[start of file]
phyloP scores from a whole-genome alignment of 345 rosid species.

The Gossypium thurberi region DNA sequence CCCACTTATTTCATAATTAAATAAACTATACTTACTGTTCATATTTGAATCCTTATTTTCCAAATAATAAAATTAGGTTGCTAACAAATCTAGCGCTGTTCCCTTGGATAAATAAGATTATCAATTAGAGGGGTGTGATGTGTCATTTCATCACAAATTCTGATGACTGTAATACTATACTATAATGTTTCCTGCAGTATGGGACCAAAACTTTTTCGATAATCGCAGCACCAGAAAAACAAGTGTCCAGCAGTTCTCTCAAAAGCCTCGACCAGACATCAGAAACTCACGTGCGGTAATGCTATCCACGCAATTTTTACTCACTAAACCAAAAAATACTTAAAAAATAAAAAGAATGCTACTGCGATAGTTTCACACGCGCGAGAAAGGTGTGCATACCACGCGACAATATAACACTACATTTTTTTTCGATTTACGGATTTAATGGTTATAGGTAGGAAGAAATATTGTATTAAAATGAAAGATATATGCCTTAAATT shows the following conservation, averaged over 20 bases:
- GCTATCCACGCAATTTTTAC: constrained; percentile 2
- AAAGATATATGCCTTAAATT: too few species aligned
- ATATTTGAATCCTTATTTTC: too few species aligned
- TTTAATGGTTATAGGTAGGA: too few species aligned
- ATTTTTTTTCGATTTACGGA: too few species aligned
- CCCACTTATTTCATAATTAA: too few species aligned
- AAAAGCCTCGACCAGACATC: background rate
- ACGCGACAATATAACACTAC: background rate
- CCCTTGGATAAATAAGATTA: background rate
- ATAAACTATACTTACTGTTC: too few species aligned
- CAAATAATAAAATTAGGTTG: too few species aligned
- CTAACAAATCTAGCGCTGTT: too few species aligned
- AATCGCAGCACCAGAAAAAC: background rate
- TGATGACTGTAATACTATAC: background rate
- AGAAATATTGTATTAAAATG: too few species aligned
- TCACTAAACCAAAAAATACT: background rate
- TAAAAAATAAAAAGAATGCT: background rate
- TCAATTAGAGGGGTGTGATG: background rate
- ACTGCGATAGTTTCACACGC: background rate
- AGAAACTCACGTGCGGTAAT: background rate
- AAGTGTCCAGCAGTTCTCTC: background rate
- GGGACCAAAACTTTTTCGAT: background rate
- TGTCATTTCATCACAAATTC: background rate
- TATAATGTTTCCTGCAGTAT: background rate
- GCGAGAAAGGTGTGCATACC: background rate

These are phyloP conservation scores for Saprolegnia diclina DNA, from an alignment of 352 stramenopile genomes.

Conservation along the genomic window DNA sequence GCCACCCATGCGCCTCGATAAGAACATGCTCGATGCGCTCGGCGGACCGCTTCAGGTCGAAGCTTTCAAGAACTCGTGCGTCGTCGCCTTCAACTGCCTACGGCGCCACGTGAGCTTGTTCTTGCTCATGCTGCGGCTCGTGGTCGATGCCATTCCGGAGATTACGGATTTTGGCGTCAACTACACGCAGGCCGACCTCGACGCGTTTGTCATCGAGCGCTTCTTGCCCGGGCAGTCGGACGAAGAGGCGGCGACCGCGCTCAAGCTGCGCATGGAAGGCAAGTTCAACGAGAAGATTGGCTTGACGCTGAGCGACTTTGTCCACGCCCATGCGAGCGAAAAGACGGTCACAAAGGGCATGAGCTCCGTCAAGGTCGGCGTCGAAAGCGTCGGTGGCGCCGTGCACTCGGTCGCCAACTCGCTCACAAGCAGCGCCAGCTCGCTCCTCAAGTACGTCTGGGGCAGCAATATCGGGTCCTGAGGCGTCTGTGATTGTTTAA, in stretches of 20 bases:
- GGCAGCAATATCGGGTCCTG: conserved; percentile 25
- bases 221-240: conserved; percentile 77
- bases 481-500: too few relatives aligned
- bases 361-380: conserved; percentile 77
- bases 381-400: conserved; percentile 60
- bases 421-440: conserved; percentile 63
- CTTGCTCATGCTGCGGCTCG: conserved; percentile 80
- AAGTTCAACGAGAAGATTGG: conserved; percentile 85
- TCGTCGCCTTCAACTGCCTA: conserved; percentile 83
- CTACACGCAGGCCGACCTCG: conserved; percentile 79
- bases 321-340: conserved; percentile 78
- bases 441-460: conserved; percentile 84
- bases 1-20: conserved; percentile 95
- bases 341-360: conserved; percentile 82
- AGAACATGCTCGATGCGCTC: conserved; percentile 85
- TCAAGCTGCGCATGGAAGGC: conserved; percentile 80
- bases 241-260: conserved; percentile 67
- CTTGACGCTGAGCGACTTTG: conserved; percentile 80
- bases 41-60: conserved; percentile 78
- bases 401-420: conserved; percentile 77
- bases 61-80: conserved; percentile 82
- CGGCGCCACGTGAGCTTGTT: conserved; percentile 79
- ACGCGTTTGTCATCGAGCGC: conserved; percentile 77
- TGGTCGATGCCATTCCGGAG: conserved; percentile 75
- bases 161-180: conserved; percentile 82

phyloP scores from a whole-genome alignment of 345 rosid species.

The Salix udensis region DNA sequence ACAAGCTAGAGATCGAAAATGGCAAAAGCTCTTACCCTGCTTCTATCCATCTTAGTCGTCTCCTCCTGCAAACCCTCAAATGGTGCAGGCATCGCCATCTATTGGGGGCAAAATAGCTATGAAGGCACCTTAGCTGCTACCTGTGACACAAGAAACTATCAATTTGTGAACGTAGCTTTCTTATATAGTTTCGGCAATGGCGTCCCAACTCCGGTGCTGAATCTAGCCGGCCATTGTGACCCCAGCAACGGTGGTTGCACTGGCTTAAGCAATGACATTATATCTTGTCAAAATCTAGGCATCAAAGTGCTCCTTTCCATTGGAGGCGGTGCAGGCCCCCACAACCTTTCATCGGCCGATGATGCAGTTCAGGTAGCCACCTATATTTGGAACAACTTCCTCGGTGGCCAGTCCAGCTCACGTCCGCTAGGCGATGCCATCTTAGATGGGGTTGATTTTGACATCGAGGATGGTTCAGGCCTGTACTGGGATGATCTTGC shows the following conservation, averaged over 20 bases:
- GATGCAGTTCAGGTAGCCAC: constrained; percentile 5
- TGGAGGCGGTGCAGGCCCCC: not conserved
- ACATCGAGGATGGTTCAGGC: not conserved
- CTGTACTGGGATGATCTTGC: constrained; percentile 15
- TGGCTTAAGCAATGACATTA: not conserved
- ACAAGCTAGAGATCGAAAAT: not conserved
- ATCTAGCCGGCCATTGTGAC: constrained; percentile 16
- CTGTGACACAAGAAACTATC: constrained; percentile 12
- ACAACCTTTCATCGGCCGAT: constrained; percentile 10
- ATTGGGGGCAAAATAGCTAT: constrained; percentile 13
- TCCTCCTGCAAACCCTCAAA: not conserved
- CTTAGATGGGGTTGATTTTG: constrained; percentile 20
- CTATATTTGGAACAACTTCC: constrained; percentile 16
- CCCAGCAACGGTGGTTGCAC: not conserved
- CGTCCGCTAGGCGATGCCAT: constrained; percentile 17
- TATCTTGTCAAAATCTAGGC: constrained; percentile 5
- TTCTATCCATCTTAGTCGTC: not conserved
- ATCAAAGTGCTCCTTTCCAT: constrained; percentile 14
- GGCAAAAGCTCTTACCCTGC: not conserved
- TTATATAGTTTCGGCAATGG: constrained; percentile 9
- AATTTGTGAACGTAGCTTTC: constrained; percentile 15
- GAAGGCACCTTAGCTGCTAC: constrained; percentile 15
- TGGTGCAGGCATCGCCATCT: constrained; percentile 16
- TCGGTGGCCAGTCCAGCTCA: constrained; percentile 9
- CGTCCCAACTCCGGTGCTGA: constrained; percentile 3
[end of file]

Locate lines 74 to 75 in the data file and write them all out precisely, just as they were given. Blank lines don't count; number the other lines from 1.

- ATCAAAGTGCTCCTTTCCAT: constrained; percentile 14
- GGCAAAAGCTCTTACCCTGC: not conserved